Post-traumatic pneumorrhachis associated with surgical emphysema of the neck and pneumomediastinum

Case contributed by Essam G Ghonaim
Diagnosis certain


A patient presented to the ER with painful neck and upper back after blunt trauma. Studies show at the time of presentation and after three weeks follow-up.

Patient Data

Age: 45 years
Gender: Male

CT evidence of subcutaneous and inter-fascial air density is seen on both sides of the lower neck, the anterior chest wall, the axilla, and the mediastinum as well as within the thoracic spinal canal.   

Follow-up after 3 weeks showed remarkable resolution of the surgical emphysema and pneumomediastinum as well as almost total resolution of pneumorrhachis.

Case Discussion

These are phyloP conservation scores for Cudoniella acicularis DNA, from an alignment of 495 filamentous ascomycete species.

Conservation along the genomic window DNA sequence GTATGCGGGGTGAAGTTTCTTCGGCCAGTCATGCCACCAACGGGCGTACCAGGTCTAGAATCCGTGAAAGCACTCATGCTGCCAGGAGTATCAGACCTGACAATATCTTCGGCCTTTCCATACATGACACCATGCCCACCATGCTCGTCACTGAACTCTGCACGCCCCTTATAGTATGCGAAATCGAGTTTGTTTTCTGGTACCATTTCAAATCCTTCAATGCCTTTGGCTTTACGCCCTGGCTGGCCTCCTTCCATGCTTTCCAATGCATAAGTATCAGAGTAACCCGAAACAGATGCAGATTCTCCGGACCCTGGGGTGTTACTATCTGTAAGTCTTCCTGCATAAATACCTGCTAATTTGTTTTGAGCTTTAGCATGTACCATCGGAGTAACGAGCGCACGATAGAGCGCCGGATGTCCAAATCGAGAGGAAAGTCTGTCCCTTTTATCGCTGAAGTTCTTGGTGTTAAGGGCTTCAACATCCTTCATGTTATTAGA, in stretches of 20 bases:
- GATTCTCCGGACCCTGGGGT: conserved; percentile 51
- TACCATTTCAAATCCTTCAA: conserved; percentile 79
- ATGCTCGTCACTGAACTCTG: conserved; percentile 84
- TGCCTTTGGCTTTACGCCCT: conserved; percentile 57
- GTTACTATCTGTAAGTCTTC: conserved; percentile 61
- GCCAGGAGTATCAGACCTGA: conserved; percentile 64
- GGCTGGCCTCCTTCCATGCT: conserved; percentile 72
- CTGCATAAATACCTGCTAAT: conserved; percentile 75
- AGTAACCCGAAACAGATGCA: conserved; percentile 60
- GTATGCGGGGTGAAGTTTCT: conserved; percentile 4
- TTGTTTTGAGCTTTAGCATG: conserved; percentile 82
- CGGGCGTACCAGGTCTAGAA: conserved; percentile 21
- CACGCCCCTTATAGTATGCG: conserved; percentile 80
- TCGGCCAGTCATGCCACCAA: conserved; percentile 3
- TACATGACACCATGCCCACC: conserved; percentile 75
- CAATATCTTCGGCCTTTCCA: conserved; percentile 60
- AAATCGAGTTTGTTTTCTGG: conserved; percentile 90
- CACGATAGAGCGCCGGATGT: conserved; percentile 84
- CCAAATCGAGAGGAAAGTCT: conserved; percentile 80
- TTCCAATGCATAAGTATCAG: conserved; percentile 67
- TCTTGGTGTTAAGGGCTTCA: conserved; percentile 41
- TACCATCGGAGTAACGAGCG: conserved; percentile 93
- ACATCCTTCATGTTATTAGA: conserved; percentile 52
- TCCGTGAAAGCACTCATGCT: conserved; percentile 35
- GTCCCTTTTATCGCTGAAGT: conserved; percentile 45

Pneumorrhachis (PR) is defined as air within the spinal canal (either intra- or extra-dural). It is usually an imaging diagnosis, caused by numerous – mainly traumatic and iatrogenic – etiologies, and is usually associated with other pathologies and numerous air entry pathways. CT is the diagnostic modality of choice. PR is usually asymptomatic, is reabsorbed spontaneously and is usually managed conservatively. Prophylactic management with antibiotics is not recommended. In case general anesthesia is required, the use inhalational nitrous oxide is avoided because it causes expansion of intra-cavitary air.

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